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Fraser
2005-Sep-22, 07:22 PM
SUMMARY: To have the current elements in the Universe, cosmologists believe there had to be several generations of stars, building up heavier and heavier elements. But what did that first generation of stars look like? They were probably huge, weighing 50-500 times the mass of the Sun. They lived quickly and then died as massive supernovae that seeded the surrounding space with heavier elements forged during this explosion. They could even be the source of gamma ray bursts, which are the most powerful known explosions in the Universe.

View full article (http://www.universetoday.com/am/publish/finding_first_stars.html)
What do you think about this story? post your comments below.

antoniseb
2005-Sep-22, 07:35 PM
It IS possible that some of the first stars were smaller than 50-500 times the mass of the Sun in the same way that a stellar nursery these days produces both massive stars down to brown dwarfs. If a nearly pure Hydrogen/Helium star can't ignite, there should be some relatively cold hulks floating around out there.

Don Alexander
2005-Sep-23, 02:32 AM
I guess so, antoniseb.

But they would be almost impossible to find. Small, light, not really emitting energy... Black dwarfs.

Being in a binary system is triply important for a Pop III star to become a GRB:

1. Mass loss removes the Red Supergiant atmosphere so that the jet isn't quenched.
2. Mass transfer kann increase the rotation of the star - a rapidly rotating black hole is essential for the Blandford-Znajek mechanism (powering the jets via angular momentum removal of the black hole, wich is coupled magnetically to the accretion disk).
3. Without mass loss, the Pop III star will not explode as a hypernova but as an even more powerful pair-production supernova, which leaves no remnant at all - thus no GRB.

Quite a complicated subject.

Greg
2005-Sep-23, 04:54 PM
Whether or not Swift finds these Pop III grbs has huge implications for our understanding of the early universe. Any data regarding this early era would be of great value considering that we have so little data now and thus no proof of what was going on then, just theories.

snowflakeuniverse
2005-Sep-25, 04:40 AM
It is important to recognize that population III stars have been assumed to exist only to explain the observation of “metals” in galaxies. They were not predicted in advance and their alleged existence has only come after the discovery in very young galaxies.

It my professional opinion as an engineer that type III stars cannot exist. Any system that has positive feed back characteristics tends to self-destruct. The feed back cycle would be.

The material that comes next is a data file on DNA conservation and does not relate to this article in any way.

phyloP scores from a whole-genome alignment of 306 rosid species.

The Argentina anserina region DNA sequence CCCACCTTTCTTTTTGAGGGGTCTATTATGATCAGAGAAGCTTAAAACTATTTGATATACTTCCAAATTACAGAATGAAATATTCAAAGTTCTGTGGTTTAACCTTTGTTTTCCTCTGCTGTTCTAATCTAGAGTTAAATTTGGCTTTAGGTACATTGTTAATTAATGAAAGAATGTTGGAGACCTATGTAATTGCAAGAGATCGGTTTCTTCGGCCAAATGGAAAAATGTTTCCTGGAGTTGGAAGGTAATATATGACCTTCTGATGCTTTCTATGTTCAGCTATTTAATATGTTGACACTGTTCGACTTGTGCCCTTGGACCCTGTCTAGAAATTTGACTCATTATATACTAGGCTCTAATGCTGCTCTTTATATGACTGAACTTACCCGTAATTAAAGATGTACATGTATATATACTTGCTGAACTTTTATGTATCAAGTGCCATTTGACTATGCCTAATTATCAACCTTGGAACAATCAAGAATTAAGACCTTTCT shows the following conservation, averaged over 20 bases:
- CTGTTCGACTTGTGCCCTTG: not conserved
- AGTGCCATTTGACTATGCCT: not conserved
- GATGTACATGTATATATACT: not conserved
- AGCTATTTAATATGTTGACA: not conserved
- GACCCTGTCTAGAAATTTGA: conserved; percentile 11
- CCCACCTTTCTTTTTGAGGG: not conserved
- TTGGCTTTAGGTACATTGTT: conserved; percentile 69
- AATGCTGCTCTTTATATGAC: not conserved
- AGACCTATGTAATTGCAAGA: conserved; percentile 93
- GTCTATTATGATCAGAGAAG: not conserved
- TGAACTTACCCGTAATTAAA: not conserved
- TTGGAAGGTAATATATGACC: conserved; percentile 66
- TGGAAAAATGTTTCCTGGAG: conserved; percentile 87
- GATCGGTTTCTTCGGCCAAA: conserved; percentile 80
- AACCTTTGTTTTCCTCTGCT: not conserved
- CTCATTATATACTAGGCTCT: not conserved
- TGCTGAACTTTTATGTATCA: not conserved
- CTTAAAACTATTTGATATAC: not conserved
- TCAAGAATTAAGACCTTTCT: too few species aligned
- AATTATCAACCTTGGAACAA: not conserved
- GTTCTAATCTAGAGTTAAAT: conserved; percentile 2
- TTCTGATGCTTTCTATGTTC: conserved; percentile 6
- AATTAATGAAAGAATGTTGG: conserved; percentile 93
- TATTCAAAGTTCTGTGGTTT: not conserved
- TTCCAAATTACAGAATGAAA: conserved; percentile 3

1. A minor increase in the energy output increases the pressure in the core of the star.
2. The increase in the pressure causes the surrounding matter/plasma to be displaced outward.
3. The out rush of matter drops the pressure in the stars core.
4. The decrease in the pressure reduces the energy production
5. The matter that was displaced outward no longer has any pressure keeping it displaced so it “falls” back to the core.
6. Once the matter/plasma “falls” back to the core the pressure increases causing an increase in energy production.
The cycle keeps repeating over and over and if the amount of mass involved is large enough, eventually the star will explode.

Is there any evidence of a cyclic variation of energy output from a star composed mostly of Hydrogen and Helium? Yes. Variable stars contain far fewer “metals” than a main sequence star.

It is important for the core of a star to have an Iron core to provide stability. Any increase in core pressure will cause Iron to fuse to form heavier atoms, such as gold, uranium etc. This absorption of energy limits the feed back cycle described above.

(Also, according to my Uniform Expansion theory type III stars are not needed to explain the production of “metals” early in the evolution of the universe.)

Snowflake

Greg
2005-Sep-26, 04:42 AM
Snowflake,
I like your depiction and reasoning behind why these early stars would have been variable in nature. However, I do not see how, if this is true, that would preclude Pop III stars from existing. In theory they would indeed have been short-lived (lasting only a few million years at best) and exploded quickly, perhaps as a result of the very mechanism you describe.

The model of the early universe that I like the best is one that is alot smaller with a much greater mass density than today's universe. Matter was precipitating out of the ISM as the universe cooled just about everywhere. This would relatively quickly pool into denser and denser clouds until clusters of the these stars began to form. Centralizing more matter would have the effect of pulling more gas towards it from the surrounding ISM. It is easy for me to see how concentrating matter in shis fashion would snowball and quickly form large galaxies that we see today.

The heavy elements that we see today had to come from somewhere. Unless you wish to rework some fundamental aspects of the early (inflationary) universe and say that they precipitated out of the early ISM. This by no means is an easy or simple undertaking. If you have done so or you are referring to such a body of work, then please feel free to enlighten us with a reference so that we can read about it. I doubt that you would be able to fit any such explanation reasonably into a post of less than several pages.

snowflakeuniverse